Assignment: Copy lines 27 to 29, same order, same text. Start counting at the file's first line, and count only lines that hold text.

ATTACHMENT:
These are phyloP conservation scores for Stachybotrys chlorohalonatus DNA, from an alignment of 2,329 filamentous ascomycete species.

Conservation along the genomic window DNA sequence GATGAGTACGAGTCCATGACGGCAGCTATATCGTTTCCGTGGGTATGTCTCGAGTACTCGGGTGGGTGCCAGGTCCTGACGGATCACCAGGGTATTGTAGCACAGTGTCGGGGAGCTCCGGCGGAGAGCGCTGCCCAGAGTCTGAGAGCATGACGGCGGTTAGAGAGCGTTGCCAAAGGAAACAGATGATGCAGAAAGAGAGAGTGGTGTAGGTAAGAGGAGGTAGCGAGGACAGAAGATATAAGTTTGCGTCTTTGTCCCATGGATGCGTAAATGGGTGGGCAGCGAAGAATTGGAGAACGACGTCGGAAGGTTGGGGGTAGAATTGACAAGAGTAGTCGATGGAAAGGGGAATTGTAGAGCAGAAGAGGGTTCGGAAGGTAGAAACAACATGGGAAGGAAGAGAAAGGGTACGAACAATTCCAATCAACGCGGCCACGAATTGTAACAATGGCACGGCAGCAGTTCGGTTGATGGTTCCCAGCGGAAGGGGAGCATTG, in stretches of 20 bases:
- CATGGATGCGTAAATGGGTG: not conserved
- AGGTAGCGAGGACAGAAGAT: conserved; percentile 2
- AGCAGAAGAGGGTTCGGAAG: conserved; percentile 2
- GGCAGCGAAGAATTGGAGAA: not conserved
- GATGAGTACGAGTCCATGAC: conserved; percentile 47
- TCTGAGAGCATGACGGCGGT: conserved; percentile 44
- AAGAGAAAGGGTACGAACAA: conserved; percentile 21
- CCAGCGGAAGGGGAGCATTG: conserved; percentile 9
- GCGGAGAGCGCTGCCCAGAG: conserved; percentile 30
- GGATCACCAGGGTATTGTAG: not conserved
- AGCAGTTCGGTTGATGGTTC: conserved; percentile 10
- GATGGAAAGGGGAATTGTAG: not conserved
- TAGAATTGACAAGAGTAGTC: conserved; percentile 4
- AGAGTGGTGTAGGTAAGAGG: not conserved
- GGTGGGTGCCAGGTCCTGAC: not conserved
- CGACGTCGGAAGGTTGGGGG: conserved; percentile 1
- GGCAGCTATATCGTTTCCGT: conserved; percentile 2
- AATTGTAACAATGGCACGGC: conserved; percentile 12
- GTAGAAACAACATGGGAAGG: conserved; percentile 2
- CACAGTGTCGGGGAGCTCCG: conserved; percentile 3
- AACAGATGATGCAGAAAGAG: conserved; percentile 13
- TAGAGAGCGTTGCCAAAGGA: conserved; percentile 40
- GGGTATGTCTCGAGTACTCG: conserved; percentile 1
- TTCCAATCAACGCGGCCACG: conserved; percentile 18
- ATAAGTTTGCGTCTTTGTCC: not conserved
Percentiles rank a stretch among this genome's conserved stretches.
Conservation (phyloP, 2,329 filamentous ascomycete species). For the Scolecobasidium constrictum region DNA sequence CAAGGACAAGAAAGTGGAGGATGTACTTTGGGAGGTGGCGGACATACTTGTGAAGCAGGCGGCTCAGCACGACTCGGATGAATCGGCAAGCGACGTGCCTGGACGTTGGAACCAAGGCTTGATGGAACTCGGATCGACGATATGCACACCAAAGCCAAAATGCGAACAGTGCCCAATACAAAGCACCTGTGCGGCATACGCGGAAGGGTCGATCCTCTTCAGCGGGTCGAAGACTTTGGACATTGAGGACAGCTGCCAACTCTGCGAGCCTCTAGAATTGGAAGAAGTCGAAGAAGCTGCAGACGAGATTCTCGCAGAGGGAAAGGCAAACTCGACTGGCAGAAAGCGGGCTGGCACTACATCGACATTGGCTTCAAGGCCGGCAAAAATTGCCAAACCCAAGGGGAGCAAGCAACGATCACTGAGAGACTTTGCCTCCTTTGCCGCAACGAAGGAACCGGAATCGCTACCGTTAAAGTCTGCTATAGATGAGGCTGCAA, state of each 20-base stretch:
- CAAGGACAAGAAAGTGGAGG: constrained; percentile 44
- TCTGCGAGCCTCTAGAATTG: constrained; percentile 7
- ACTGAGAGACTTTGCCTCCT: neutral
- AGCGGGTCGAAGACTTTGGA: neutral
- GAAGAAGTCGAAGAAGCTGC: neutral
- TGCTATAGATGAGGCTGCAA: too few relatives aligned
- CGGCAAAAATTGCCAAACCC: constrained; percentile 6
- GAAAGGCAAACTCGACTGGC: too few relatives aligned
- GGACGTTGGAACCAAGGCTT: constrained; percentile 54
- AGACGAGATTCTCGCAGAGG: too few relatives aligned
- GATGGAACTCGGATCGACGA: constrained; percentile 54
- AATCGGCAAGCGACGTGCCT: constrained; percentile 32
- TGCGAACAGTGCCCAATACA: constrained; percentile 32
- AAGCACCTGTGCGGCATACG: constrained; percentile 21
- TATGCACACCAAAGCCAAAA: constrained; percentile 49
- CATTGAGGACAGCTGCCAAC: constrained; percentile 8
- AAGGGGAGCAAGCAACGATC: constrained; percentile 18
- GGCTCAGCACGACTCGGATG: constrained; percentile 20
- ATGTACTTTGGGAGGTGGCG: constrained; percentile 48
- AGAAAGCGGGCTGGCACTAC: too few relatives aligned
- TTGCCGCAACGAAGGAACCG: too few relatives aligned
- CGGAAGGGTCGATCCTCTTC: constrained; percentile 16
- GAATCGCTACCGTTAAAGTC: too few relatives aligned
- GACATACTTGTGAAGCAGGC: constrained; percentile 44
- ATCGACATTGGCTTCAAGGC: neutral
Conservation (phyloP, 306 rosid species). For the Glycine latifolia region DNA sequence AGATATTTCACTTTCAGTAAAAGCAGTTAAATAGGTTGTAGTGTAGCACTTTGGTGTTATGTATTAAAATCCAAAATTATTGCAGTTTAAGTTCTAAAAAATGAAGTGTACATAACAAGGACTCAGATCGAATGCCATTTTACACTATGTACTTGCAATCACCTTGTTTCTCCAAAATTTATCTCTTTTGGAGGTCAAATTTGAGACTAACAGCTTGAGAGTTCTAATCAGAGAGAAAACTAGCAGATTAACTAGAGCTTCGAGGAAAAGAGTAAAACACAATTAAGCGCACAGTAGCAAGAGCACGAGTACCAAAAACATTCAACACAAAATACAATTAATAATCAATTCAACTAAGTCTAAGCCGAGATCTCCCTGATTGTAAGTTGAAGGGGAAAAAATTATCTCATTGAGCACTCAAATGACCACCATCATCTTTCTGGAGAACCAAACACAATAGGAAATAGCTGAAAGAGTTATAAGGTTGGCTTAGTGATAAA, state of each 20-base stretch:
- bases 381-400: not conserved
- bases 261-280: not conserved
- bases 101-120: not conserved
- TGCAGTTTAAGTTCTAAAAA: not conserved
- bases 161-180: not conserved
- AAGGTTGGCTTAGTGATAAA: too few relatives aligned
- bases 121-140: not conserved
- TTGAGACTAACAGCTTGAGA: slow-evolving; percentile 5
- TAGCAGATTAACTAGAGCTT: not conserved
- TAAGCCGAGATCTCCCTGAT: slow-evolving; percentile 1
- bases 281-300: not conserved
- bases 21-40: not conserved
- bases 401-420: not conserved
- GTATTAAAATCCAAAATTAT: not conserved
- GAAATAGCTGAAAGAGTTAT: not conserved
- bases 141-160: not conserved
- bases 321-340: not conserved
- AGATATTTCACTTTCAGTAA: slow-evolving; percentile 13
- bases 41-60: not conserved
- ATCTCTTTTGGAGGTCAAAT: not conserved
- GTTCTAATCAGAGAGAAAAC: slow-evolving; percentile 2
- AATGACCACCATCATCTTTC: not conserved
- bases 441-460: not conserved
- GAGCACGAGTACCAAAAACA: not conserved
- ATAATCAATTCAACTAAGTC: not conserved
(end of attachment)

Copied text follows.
- ATAAGTTTGCGTCTTTGTCC: not conserved
Percentiles rank a stretch among this genome's conserved stretches.
Conservation (phyloP, 2,329 filamentous ascomycete species). For the Scolecobasidium constrictum region DNA sequence CAAGGACAAGAAAGTGGAGGATGTACTTTGGGAGGTGGCGGACATACTTGTGAAGCAGGCGGCTCAGCACGACTCGGATGAATCGGCAAGCGACGTGCCTGGACGTTGGAACCAAGGCTTGATGGAACTCGGATCGACGATATGCACACCAAAGCCAAAATGCGAACAGTGCCCAATACAAAGCACCTGTGCGGCATACGCGGAAGGGTCGATCCTCTTCAGCGGGTCGAAGACTTTGGACATTGAGGACAGCTGCCAACTCTGCGAGCCTCTAGAATTGGAAGAAGTCGAAGAAGCTGCAGACGAGATTCTCGCAGAGGGAAAGGCAAACTCGACTGGCAGAAAGCGGGCTGGCACTACATCGACATTGGCTTCAAGGCCGGCAAAAATTGCCAAACCCAAGGGGAGCAAGCAACGATCACTGAGAGACTTTGCCTCCTTTGCCGCAACGAAGGAACCGGAATCGCTACCGTTAAAGTCTGCTATAGATGAGGCTGCAA, state of each 20-base stretch: